European Infrastructure to Support Open Research
All initiatives in this area are driven by the EU’s Open Science Policy. Open science is a policy priority for the European Commission and the standard method of working under its research and innovation funding programmes as it improves the quality, efficiency and responsiveness of research. It has 8 objectives: Open Data, EOSC, New Generation Metrics, Mutual Learning on Open Science-Altmetrics and Rewards, Future of Scholarly Communication, Research Integrity and Reproducibility of Scientific Results, Education and Skills, Citizen Science.
Open Data: FAIR (findable, accessible, interoperable and re-usable data) and open data sharing should be applied to the results of EU-funded research.
EOSC (European Open Science Cloud): This is a trusted, validated, federated environment that has no borders, where all kinds of digital objects (publications, data, software) can be stored, shared and reused.
New Generation Metrics: New metrics to be developed suitable for Open Science to be used in tandem with more traditional ones.
Mutual Learning on Open Science - Altmetrics and Rewards: this focusses on new metrics to evaluate the quality and impact of research and looks at the kind of incentives that should be provided to researchers to encourage them to engage in open science practices.
Future of Scholarly Communication: All peer-reviewed publications should be open access and researchers are encouraged to share earlier rather than later in the process.
Research Integrity and Reproducibility: All research should be carried out to commonly agreed standards of research integrity.
Education and Skills: All researchers should have the necessary skills and support to engage with Open Research practices.
Citizen Science: The general public should be able to make contributions to research and their contributions should be recognised as valuable.
Read more here.
EOSC is a digital environment which aims to provide researchers, innovators, companies, and citizens with a place where they can publish, find and re-use data, software, tools and services for research, innovation, and educational purposes. This is a federated, multidisciplinary environment which operates to the highest standards and so can be trusted to provide reliable information. Ultimately, EOSC will provide a network of FAIR (findable, accessible, interoperable, and reusable) data on which a wide variety of value-added services can be built. Based on the semantic web EOSC enables computers to do more useful work and to develop systems that can support trusted interactions over the network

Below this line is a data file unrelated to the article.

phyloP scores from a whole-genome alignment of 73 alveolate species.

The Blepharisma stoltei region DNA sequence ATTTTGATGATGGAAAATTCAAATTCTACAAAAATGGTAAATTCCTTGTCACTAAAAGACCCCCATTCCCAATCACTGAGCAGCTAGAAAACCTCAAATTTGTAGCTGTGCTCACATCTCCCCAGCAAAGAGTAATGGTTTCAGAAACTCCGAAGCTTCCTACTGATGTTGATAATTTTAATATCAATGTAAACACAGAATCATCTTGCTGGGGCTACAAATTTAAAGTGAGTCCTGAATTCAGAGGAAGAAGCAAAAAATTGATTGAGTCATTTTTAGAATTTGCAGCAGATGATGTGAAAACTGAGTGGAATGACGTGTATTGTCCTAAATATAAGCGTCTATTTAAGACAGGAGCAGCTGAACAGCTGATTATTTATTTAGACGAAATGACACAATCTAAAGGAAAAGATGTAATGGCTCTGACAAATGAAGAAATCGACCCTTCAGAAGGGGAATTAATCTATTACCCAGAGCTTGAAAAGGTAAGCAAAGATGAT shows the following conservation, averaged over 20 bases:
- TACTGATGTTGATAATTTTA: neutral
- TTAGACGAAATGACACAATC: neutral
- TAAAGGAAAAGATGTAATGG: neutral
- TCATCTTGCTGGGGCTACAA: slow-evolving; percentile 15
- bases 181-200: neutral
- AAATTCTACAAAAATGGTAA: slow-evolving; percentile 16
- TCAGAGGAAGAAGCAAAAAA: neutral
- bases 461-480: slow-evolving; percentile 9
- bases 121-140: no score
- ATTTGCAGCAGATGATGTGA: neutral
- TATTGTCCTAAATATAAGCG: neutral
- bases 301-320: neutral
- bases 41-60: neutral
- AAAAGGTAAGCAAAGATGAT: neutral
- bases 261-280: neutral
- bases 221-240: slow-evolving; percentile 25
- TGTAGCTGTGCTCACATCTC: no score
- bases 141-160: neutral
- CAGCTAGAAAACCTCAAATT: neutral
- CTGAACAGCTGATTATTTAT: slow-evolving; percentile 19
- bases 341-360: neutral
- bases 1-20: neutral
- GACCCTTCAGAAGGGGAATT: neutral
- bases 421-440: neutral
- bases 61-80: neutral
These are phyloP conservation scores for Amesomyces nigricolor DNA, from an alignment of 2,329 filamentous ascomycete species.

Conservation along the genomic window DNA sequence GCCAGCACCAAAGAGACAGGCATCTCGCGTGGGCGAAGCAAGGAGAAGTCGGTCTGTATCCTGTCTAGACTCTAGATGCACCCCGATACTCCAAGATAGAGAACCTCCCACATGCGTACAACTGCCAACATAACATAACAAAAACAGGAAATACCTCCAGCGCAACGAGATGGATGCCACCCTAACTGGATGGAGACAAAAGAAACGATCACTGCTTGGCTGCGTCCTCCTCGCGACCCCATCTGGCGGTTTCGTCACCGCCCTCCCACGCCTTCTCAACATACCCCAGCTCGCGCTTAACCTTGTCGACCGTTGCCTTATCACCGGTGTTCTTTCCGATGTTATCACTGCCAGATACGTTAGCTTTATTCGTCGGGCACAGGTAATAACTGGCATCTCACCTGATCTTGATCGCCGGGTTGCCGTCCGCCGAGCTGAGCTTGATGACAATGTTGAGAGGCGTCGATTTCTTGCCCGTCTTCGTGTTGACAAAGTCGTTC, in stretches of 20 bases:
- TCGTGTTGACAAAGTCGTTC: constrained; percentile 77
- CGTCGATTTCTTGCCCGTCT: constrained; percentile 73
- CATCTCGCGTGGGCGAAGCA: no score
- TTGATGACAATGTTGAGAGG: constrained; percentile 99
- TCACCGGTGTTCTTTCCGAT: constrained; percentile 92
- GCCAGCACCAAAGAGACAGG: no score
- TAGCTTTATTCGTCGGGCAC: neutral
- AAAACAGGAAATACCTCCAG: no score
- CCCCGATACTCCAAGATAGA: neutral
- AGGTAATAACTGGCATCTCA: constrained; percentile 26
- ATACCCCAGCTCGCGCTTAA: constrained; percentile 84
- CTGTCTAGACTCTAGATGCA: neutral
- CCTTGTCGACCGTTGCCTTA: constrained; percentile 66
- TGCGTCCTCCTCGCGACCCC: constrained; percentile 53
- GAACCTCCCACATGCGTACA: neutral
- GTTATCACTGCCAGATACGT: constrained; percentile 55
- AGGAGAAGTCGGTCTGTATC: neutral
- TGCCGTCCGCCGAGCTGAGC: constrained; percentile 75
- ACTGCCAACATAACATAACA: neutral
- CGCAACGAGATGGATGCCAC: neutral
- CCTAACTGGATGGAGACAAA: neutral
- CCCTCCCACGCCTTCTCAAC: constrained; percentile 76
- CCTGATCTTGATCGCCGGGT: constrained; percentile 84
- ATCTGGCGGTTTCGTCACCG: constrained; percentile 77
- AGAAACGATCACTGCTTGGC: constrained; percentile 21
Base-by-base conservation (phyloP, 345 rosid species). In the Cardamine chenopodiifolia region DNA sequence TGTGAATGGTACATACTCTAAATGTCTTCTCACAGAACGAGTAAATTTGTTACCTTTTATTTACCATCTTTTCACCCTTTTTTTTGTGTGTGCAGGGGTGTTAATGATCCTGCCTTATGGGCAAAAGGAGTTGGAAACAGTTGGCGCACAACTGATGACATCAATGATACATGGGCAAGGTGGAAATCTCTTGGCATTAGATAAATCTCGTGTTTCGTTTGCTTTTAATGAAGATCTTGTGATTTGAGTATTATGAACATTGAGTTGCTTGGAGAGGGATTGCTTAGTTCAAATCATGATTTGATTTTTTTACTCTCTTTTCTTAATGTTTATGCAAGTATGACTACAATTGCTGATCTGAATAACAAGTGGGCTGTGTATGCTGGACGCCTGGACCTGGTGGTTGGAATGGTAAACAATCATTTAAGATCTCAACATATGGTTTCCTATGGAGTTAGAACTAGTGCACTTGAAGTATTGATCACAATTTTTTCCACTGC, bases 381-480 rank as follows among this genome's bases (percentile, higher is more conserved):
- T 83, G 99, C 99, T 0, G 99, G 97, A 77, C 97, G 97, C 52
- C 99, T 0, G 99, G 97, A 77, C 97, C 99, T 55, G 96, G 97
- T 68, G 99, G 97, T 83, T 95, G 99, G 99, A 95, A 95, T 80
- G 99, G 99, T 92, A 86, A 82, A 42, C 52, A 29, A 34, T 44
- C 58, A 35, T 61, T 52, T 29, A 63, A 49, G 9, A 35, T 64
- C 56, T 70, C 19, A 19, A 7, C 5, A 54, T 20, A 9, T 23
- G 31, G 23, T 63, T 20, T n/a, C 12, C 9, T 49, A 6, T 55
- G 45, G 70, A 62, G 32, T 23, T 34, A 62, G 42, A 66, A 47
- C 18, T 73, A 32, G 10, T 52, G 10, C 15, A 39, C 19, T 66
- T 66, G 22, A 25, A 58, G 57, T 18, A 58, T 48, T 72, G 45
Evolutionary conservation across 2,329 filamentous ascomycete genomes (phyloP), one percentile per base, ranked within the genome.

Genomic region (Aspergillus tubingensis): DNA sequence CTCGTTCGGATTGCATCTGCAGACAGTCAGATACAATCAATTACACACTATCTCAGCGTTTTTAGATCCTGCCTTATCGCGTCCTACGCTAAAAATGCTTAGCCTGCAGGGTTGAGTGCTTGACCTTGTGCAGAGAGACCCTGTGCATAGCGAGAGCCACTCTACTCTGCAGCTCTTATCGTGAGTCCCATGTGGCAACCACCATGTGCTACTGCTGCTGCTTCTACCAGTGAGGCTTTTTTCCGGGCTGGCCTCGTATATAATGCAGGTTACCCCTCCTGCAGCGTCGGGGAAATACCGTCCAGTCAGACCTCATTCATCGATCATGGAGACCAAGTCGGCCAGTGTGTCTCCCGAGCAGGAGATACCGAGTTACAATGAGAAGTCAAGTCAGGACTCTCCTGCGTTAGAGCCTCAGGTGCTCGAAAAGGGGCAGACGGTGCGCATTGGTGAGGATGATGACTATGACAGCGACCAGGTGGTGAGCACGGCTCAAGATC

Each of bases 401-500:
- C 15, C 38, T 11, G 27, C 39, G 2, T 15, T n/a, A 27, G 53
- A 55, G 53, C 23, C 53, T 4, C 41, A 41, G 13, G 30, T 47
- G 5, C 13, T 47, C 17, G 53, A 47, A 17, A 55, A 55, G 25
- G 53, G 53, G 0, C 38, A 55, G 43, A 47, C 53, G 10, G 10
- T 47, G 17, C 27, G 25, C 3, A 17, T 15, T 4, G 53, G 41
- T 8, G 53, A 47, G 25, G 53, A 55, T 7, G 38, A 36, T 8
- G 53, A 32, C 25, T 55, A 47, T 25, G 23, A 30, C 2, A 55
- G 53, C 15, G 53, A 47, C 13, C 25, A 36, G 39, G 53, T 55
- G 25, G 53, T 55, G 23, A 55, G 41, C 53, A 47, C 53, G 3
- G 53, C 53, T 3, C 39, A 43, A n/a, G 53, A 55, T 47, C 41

Find out more about EOSC here
The Portal is the search interface for all the information and resources in EOSC. Currently this provides access to 161m publications, 58m research data, 333k research software items, from 124k data sources, linked to 3m grants and 196k organizations (2023)
Find out more about EOSC Portal here
OpenAire is a European wide research information system which provides services to find, store, link and analyse research outputs in all disciplines and is a key contributor to EOSC. It is an electronic infrastructure for the identification, deposition, access to and monitoring of research in Europe. Currently there are more than 60 partners from Europe and beyond bringing together European and international expertise to develop services and practices to support open research. OpenAire manages access to publications and other research outputs by harvesting from the existing repositories in Europe. It provides value added services such as enhancing publications by connecting them to datasets, funding information, related publications, metrics. It also provides Zenodo, a publication and data repository provided for researchers who do not have an institutional repository. Individuals and organisations can deposit material in Zenodo.
There are also national partners who work in their countries to promote open research, and these are called National Open Access Desks (NOADS). Niamh Brennan from Trinity College Dublin is the Irish NOAD.
TU Dublin is an associate member of OpenAire and the institutional repository ARROW@TUDublin is harvested into the discovery portal called OpenAire Explore.
This is the discovery tool for all content in OpenAire. Currently it provides an open database of research outputs of 161 million publications, 58 million items of research data, 316 thousand research software items from 124 thousand data sources linked to 3 million grants and to 196 thousand organisations. All this information is linked through citations and semantics. It offers a wide range of searching mechanisms, search all content, search open access only, search by research output type and many more. All results are deduplications.
Search OpenAire Explore here
ARGOS is an OpenAire service that simplifies the management, validation, monitoring, and maintenance of data management plans (DMPs). It is software that enables users to write a plan that is FAIR compliant, share it with collaborators and either make it public or keep it private. DMPs in ARGOS are treated as research outputs that can be assigned Digital Object Identifiers (doi), licenses and can be distributed in a FAIR manner. The DMP in ARGOS is a living document meaning that they can be versioned and updated at any time. When ready, users can validate and finalize their DMPs including the accompanying datasets and publish them as open if they wish in Zenodo. However, there is no obligation to make either the DMP or the datasets open.
TU Dublin intends to adopt the ARGOS software for data management planning and training will be rolled out in the coming months.
Read more about ARGOS here